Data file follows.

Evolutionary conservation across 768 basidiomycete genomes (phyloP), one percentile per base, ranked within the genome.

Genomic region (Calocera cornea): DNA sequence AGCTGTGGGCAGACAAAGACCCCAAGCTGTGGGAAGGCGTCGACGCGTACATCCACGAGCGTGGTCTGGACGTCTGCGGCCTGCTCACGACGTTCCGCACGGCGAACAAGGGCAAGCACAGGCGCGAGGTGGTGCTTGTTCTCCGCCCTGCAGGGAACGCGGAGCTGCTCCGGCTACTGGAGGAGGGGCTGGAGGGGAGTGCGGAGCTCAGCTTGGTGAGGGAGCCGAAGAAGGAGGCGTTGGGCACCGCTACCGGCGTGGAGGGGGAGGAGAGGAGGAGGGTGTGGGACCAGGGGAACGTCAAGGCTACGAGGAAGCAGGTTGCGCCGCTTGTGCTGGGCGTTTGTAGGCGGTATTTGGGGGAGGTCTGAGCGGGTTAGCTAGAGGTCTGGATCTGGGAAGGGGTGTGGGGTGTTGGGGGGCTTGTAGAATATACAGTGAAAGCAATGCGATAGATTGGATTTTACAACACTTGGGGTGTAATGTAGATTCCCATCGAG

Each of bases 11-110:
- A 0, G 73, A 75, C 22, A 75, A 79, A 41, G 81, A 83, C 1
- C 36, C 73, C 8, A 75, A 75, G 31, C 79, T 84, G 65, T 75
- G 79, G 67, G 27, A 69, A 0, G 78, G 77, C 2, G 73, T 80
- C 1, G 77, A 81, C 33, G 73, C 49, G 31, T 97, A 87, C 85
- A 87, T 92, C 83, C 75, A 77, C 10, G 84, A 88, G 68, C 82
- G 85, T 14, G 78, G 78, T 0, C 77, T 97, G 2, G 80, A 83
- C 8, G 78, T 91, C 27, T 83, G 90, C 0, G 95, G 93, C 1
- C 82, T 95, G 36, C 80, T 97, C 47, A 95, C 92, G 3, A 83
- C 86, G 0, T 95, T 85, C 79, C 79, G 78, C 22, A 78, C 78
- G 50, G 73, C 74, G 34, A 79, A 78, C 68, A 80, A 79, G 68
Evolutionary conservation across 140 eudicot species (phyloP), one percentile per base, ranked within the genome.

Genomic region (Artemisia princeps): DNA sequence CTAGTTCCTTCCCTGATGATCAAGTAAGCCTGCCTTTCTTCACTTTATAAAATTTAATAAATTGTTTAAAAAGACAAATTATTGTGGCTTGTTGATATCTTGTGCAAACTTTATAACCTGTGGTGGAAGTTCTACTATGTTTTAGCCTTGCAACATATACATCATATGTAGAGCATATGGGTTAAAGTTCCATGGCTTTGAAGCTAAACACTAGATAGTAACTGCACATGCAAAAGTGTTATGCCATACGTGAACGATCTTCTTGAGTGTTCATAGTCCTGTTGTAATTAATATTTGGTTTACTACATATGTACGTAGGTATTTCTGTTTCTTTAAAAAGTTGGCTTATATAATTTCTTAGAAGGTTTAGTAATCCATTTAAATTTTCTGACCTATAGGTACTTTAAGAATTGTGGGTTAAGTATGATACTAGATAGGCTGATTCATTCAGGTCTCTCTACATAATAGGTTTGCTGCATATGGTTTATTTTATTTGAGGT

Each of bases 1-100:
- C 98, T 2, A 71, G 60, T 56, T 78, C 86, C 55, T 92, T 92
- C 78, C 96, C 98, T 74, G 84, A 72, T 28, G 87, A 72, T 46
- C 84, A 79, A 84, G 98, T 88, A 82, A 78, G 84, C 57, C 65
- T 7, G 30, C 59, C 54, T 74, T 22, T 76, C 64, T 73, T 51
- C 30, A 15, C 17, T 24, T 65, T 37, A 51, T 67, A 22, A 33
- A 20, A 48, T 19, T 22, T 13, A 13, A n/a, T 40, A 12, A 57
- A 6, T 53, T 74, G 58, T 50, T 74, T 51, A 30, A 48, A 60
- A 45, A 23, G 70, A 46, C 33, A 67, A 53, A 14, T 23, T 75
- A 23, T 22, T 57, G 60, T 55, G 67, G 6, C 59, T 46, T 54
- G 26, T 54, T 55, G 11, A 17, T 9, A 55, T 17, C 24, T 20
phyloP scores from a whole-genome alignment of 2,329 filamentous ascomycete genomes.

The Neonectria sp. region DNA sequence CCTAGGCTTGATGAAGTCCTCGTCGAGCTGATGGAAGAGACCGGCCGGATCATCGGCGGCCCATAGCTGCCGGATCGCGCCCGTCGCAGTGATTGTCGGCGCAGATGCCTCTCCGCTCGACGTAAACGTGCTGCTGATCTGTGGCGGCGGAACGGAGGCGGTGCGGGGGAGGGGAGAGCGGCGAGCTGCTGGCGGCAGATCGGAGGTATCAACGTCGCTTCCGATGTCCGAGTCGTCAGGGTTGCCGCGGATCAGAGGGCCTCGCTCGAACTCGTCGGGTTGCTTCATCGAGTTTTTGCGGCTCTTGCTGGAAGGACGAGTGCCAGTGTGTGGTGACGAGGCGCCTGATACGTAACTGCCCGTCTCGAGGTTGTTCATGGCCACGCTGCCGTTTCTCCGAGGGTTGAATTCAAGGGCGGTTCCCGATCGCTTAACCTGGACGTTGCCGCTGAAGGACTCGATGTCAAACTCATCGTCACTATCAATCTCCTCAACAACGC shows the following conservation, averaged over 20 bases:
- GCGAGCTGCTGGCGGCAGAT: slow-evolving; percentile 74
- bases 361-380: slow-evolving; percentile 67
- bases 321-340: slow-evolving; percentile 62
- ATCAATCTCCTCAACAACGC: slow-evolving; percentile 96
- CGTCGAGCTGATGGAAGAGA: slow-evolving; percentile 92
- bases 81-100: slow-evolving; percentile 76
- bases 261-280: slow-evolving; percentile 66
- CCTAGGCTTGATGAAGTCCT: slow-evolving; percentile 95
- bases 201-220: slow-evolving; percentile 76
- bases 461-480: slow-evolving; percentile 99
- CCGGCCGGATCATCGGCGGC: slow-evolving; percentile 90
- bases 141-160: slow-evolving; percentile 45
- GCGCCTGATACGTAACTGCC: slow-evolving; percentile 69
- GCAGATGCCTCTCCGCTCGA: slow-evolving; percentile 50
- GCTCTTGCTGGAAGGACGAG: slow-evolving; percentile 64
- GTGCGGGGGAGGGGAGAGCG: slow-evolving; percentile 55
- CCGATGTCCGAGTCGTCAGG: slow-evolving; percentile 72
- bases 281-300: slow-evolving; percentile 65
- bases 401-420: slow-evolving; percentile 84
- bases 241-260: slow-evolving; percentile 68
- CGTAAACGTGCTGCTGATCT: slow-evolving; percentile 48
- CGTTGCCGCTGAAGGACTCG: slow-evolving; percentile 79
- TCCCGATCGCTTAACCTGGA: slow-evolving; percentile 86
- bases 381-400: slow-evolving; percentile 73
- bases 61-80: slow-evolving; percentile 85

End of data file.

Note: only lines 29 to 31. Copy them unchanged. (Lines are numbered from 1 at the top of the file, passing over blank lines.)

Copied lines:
- GCGAGCTGCTGGCGGCAGAT: slow-evolving; percentile 74
- bases 361-380: slow-evolving; percentile 67
- bases 321-340: slow-evolving; percentile 62